I remember when my little brain first gained the conceptual ability to ponder (outer) space. I let my mind wander as far as it would go into space. It traveled deeper and deeper where the star lights began to grow dim. Then light became absent. Things slowed down but my mind continued. Eventually my mind reached a wall, or more accurately a corner, a point where my mind was funneled. This is the end, there is no further. But the thought came to me, What if I began to dig into the end?
This thinking always comes back to me when the question of immanence and transcendence surfaces. It always supported, in my mind, a position of transcendence. I no longer see this as the case. I see the question now more as a Hebrew one; that is a question of boundary. In any event I have been trying to think through various expressions of immanence lately. Most of them are loosely or directly connected with Gilles Deleuze (and seems to characterize much of the contributions at AUFS). Currently I am reading Philip Goodchild’s Deleuze and Guattari: An Introduction to the Politics of Desire. As I am working through many things I do not understand I came across a very helpful and short statement on understanding immanence.
A truly critical philosophy can only be judged by the immanence of its criteria: it must do what it says, and say what it does. It becomes a being-thought: a thought of being and a being of thought. The second limit of critical philosophy is therefore a pure plane of immanence; this is the only possible meaning of the ‘end of philosophy’. Immanence does not mean the absence of determination; rather, it implies that all that one is should be put into how one thinks, so that one’s entire mode of existence may be changed by encounters and idea within thought. [emphasis added]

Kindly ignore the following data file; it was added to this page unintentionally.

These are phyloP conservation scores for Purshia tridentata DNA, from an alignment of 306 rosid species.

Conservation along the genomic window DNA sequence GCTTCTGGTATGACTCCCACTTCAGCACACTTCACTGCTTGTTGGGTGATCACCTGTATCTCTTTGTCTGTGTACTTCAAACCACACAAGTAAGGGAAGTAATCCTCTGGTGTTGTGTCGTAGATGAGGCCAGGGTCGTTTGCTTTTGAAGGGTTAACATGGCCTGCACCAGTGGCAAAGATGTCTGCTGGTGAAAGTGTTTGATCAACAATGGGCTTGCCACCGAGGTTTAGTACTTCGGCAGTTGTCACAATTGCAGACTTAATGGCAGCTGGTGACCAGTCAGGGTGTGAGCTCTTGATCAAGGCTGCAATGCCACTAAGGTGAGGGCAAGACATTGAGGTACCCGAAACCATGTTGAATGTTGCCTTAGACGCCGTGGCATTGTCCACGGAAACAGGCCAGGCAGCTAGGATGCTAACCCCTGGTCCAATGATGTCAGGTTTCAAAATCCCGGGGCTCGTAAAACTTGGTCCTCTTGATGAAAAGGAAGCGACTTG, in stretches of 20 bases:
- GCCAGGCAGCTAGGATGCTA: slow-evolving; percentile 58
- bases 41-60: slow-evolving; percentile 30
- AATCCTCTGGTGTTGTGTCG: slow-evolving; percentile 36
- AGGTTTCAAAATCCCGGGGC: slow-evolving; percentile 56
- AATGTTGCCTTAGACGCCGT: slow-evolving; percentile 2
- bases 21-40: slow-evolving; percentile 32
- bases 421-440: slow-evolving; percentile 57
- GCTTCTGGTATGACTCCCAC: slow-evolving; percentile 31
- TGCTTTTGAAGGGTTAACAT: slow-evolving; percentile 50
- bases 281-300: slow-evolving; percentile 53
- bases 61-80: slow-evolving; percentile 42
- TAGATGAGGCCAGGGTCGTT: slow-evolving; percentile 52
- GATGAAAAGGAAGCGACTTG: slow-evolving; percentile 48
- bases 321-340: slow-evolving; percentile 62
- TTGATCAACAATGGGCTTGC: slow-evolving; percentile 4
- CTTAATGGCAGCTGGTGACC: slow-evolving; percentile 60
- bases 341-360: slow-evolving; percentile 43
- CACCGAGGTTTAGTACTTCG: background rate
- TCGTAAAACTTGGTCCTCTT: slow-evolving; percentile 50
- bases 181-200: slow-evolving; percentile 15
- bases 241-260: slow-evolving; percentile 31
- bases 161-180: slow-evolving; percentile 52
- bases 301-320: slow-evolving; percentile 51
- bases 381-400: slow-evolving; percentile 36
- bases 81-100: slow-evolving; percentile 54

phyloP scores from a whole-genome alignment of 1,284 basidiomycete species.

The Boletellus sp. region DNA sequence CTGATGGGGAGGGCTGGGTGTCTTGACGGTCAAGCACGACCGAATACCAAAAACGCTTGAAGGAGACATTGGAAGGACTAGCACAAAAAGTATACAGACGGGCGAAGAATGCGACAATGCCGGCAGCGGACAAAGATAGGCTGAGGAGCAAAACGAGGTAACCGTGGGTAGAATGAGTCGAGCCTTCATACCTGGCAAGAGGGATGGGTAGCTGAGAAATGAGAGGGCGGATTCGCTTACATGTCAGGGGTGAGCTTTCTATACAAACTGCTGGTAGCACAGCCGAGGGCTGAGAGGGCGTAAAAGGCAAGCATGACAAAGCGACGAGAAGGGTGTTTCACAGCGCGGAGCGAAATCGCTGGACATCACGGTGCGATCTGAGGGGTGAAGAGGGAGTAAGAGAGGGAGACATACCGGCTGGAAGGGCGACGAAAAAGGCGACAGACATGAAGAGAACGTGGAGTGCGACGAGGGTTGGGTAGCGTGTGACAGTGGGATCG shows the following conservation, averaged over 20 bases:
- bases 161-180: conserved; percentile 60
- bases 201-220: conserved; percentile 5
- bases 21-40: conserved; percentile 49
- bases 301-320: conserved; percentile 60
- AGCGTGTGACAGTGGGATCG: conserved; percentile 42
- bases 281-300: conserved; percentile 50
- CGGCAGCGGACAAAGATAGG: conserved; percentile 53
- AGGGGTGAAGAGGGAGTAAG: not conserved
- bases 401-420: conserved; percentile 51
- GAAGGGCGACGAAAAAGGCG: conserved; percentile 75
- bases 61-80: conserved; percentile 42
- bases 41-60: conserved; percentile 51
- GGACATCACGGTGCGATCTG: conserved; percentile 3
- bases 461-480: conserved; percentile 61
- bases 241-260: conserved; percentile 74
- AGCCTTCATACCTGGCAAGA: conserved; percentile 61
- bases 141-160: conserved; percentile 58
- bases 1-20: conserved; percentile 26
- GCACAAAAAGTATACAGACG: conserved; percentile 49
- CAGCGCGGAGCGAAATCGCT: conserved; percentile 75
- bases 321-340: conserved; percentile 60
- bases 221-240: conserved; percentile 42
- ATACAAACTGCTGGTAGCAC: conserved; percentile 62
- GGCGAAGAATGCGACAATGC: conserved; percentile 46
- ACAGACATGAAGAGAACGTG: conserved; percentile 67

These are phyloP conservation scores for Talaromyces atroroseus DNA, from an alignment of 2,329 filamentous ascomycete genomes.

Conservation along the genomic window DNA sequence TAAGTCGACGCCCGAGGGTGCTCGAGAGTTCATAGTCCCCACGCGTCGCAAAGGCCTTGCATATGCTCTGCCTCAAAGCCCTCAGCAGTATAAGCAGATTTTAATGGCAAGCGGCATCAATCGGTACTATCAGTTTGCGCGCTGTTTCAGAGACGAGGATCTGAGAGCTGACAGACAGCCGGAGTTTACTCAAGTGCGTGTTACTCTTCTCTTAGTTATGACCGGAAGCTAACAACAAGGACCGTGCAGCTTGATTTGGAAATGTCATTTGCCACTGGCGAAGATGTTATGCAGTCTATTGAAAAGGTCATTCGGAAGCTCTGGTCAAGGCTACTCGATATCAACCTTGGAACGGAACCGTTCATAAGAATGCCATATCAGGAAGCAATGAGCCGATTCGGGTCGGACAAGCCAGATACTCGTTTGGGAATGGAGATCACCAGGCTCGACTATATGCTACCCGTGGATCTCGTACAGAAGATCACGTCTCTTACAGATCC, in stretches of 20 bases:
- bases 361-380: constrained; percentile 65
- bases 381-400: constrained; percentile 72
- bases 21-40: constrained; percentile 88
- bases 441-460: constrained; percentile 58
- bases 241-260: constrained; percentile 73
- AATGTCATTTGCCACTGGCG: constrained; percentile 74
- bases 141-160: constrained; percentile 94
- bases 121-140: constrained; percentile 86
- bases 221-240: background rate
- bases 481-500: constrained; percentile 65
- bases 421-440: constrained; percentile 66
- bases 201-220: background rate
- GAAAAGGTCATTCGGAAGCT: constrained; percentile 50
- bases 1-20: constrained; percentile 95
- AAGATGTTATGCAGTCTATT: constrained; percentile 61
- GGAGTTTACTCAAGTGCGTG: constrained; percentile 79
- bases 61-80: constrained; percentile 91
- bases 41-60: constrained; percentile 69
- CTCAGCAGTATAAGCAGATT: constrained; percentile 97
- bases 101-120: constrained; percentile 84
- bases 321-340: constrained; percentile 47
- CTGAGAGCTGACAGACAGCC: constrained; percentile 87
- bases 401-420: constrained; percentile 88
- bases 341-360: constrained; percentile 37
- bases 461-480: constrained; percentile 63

This is far and away the most helpful thinking I have encountered in this discussion. I have always approached the question as a jockeying for position over transcendence. Who is policing the boundaries? Who is claiming access or insight into the other side? Who has dug through the end? Goodchild’s (or Delueze’s) posture orients the question much more existentially and in many ways reminds me of statements found in Dostoevsky’s Notes from the Underground in which the Underground Man attempts to face himself.
There are certain things in a man’s past which he does not divulge to everybody but, perhaps, only to his friends. Again there are certain things he will not divulge even to his friends; he will divulge them perhaps only to himself, and that, too, as a secret. But, finally, there are things which he is afraid to divulge even to himself, and every decent man has quite an accumulation of such things in his mind.
. . .
I particularly want to put the whole thing to the test to see whether I can be absolutely frank with myself and not be afraid of the whole truth.
This thinking has no interest in the perception from outside as an abstracted and inaccessible site of conversation. This thinking desires to put all into play; a venture of risk and trust. I cannot rely on a secure deposit outside the relations of this world. What else is kenosis? As such this becomes a venture that may offer traction to the Christian notion of faith. And perhaps more importantly this thinking may actually put flesh on the possibility of conversion.